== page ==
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  • Query optimization

    MySQL 5.0 with all tables using InnoDB.

    Our application has been "live" for approximately 1 year. I have been responsible for writing most of the queries - especially for the big, convoluted business reports - but not for creating or managing the database. Several years worth of historical data was imported before going live so many of the tables had 50-100 thousand records on day 1. I wrote and optimized the queries to use the available indexes and referenced the EXPLAIN output regularly. All but a few queries run in well under 1 second and the rest are massive but still return in less than 5 seconds.

    Well, they did. Recently a few of the reports have been running incredibly slow - like 2-3 minutes! Running the SQL statements directly against the database reveals that the bottleneck is not in the application but in the queries themselves. Checking EXPLAIN reveals that the optimizer appears to "flip" the order of the tables (for lack of a better explanation). For example, a particular table contains the department/division and the date of the transaction. The "filters" in the WHERE all apply to this table it used to be at or near the beginning of the query plan. The results are ordered by a column in a different table however (a lookup table - not details). Now, this first table shows up at the end and the order by table is near the top which would seem to me that the query ends up gathering the cartesian product of of all the related data then weeds it down to the small set that was asked for.

    This latest query is literally all INNER JOINs but in two previous instances the slow queries used subqueries in the FROM clause. It seemed like those were losing an index on the inner query but I don't see how this latest one would have that exact issue. I can currently make them all faster by using the STRAIGHT_JOIN keyword but I know that is not an optimal solution (is it?). Out of curiosity I ran an OPTIMIZE TABLE (for the particular table referenced in the WHERE clause) and it fixed the query plan on one server but not in three others with an identical setup (one on the same machine).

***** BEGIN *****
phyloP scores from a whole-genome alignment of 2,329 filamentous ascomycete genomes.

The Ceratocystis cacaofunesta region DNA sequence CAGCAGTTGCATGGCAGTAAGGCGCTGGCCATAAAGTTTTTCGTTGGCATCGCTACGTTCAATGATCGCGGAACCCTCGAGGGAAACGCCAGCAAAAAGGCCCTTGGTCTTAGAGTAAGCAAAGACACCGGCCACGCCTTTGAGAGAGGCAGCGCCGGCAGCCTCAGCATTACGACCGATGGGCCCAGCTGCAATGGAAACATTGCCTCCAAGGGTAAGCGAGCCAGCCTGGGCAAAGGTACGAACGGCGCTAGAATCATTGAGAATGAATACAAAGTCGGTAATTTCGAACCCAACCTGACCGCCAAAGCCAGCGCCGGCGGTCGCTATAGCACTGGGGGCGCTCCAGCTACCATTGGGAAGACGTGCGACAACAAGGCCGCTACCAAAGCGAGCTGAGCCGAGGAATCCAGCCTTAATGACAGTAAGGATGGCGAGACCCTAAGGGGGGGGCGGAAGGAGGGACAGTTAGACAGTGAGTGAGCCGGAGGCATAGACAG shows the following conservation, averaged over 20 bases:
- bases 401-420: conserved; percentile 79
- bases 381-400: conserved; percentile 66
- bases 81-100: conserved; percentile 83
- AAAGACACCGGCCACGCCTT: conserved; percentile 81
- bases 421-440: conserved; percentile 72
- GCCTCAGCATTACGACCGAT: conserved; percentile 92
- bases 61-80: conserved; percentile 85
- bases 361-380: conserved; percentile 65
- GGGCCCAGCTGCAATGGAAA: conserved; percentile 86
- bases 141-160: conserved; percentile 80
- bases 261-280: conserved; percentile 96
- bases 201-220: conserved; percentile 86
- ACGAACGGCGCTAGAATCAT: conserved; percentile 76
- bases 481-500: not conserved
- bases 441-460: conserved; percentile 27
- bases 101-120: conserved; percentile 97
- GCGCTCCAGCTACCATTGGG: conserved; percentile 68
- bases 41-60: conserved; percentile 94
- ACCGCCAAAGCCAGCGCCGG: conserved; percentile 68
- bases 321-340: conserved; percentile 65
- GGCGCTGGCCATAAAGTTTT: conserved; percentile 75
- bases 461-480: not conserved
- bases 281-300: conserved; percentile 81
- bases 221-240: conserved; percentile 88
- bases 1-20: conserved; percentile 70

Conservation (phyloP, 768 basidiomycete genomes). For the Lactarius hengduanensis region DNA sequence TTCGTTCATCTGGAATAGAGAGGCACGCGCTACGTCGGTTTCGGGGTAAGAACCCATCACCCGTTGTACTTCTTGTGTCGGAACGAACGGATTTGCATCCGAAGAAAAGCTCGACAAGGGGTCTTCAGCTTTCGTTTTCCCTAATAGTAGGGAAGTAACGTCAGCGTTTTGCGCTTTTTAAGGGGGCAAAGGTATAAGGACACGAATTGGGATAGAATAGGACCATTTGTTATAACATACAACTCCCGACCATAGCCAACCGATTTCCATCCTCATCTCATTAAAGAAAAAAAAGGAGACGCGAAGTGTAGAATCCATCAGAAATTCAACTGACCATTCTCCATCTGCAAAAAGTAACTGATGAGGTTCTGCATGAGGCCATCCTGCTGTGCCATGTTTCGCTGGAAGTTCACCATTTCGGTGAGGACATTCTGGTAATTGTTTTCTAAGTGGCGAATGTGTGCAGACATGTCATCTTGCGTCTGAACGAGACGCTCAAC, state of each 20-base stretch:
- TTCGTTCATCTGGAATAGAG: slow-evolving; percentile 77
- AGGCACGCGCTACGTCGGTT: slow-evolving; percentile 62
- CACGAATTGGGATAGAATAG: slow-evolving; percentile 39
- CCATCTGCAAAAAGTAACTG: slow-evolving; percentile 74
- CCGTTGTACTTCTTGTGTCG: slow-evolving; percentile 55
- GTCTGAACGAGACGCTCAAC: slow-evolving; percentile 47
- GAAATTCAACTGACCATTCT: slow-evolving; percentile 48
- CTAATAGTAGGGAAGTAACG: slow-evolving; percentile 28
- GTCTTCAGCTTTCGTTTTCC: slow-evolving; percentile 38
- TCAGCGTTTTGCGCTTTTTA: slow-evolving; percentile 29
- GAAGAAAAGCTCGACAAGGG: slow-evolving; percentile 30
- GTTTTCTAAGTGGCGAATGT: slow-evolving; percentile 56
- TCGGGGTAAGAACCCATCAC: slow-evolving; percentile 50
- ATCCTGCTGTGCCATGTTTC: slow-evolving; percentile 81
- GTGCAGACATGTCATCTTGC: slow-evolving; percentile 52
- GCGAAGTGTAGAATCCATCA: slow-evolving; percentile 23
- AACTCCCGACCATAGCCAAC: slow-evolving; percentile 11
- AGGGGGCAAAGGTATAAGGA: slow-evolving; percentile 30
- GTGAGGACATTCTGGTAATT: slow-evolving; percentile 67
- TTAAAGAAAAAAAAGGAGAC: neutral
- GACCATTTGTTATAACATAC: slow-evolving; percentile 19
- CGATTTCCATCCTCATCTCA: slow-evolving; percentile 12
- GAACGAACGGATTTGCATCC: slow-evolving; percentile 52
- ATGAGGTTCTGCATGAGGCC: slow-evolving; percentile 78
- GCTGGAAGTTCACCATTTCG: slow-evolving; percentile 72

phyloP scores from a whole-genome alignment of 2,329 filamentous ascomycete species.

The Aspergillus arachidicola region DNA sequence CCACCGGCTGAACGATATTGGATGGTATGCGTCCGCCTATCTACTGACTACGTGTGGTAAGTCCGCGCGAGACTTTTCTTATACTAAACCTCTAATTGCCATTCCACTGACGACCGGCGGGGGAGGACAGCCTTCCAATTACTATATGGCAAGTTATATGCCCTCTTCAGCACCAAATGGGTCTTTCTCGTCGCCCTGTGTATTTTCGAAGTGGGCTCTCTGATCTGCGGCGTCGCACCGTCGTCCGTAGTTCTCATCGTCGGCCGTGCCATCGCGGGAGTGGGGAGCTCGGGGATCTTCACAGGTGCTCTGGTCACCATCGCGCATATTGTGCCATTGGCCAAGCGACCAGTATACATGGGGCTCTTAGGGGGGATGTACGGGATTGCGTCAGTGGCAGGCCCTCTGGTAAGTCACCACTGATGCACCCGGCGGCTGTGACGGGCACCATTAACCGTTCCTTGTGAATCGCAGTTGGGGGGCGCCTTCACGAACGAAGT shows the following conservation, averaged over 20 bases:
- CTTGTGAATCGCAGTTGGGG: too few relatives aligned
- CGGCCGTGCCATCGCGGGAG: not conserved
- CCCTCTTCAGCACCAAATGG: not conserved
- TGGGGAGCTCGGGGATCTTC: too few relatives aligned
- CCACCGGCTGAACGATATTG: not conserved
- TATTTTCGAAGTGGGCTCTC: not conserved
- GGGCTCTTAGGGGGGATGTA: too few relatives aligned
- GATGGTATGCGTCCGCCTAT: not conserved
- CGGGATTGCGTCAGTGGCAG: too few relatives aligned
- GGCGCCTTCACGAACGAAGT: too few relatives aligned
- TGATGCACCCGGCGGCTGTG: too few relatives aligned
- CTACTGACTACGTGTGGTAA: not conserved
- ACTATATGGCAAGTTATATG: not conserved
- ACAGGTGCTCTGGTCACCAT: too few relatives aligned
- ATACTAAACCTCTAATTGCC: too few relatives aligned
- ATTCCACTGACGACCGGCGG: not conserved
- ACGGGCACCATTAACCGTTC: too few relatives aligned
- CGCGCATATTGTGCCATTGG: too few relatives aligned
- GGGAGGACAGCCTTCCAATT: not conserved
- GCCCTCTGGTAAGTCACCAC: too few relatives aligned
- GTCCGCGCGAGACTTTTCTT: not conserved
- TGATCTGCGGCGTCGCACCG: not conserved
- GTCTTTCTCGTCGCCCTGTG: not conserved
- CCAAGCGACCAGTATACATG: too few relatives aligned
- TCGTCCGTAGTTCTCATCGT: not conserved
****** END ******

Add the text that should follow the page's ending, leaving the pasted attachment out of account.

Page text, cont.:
I found this site through a Google search on performance optimization and saw that others have experienced similar results with the optimizer picking an inferior plan. I didn't really see a solution other than using index hints (or the previously mentioned STRAIGHT_JOIN). Is there a definitive answer on why MySQL would choose a different query plan? Will hints help or can MySQL just choose to ignore them one day and I'll have to start all over?

    Thanks,
    Troy

  • #2
    I don't really have enough information to comment on your specific case, but in the general case, it's all decided by statistics on the data distribution. These are just estimated on InnoDB. Even on other engines where they are not estimates, the optimizer doesn't always know the true cost of a query, leading to things like this:

    http://www.mysqlperformanceblog.com/2008/04/28/the-mysql-opt imizer-the-os-cache-and-sequential-versus-random-io/

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    • #3
      Hey, thanks! That's almost exactly how mine looked when it ran fast (basically 1 table scan of 50k rows and a bunch of joins with 1 row each). When it was slow most of the joined tables had a few rows until it got to the largest table.

      So is STRAIGHT_JOIN an accepted method for dealing with these circumstances? I had read elsewhere that it should be avoided as it keeps the optimizer from handling changes in the data (more rows, different/fragmented indexes, etc.). However, if I'm going to run into random performance problems I think I can deal with setting my join order in stone.

      Troy

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      • #4
        It's acceptable for me when the optimizer's heuristics aren't giving a good query plan! I don't like to use plan hints, but if you know that there's only one good plan, by all means hint it.

        If you use a tool like mk-upgrade, you might fend off regressions in the event that the optimizer chooses a worse plan with the hint in the future.

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